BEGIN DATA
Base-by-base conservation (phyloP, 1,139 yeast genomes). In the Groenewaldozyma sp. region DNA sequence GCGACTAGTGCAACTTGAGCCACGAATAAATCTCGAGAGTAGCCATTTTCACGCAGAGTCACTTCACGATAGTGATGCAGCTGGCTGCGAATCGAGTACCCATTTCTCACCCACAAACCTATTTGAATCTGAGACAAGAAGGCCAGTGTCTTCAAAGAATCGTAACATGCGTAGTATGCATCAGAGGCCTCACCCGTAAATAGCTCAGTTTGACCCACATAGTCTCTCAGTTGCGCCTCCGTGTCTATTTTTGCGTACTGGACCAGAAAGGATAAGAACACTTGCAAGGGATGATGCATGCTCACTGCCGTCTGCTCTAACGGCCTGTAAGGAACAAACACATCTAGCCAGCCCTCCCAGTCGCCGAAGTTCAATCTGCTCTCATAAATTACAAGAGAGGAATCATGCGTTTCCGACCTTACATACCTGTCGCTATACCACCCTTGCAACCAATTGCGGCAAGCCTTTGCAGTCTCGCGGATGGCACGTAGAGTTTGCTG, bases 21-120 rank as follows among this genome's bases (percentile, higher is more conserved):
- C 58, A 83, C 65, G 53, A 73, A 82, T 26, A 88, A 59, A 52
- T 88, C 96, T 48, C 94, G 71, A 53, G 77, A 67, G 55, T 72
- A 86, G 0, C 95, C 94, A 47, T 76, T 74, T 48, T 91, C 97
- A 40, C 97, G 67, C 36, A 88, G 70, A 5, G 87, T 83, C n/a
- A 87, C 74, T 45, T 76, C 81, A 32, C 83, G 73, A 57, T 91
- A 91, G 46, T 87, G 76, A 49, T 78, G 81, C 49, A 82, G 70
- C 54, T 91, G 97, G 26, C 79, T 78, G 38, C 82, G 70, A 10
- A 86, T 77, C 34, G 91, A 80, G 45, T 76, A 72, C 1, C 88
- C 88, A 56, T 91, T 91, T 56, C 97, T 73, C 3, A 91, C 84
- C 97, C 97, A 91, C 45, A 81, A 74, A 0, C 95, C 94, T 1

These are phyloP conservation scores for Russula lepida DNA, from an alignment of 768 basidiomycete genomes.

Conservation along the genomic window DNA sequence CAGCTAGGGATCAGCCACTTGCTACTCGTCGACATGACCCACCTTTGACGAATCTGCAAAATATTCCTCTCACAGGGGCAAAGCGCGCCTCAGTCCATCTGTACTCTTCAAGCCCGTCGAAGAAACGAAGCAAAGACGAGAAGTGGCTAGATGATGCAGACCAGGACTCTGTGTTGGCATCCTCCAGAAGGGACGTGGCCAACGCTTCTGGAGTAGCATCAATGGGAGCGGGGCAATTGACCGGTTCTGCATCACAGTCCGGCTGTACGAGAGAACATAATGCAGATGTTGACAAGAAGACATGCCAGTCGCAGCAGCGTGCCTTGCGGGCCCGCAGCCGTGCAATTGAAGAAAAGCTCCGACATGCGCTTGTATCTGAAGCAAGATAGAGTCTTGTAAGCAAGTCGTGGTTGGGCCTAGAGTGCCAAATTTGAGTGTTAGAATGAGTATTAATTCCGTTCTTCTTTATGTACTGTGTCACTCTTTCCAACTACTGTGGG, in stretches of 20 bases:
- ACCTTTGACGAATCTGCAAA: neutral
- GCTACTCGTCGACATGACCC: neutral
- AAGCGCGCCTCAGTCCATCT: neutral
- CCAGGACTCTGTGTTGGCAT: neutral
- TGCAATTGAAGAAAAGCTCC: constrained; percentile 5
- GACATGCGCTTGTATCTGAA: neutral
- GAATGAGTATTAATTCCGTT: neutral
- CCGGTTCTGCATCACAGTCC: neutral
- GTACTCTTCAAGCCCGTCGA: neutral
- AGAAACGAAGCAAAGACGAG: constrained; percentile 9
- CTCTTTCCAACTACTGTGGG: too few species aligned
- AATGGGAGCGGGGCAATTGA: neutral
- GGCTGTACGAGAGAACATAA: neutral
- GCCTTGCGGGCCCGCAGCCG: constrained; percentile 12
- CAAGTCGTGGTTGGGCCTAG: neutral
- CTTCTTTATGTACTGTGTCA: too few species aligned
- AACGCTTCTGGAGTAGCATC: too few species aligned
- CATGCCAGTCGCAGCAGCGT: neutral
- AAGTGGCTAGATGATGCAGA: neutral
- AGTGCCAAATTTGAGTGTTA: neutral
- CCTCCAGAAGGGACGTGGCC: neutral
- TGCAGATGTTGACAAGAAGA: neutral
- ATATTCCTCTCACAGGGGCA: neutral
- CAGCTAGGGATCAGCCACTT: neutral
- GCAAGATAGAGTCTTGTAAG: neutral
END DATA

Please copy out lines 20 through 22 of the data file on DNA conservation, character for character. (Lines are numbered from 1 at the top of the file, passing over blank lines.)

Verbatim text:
- GAATGAGTATTAATTCCGTT: neutral
- CCGGTTCTGCATCACAGTCC: neutral
- GTACTCTTCAAGCCCGTCGA: neutral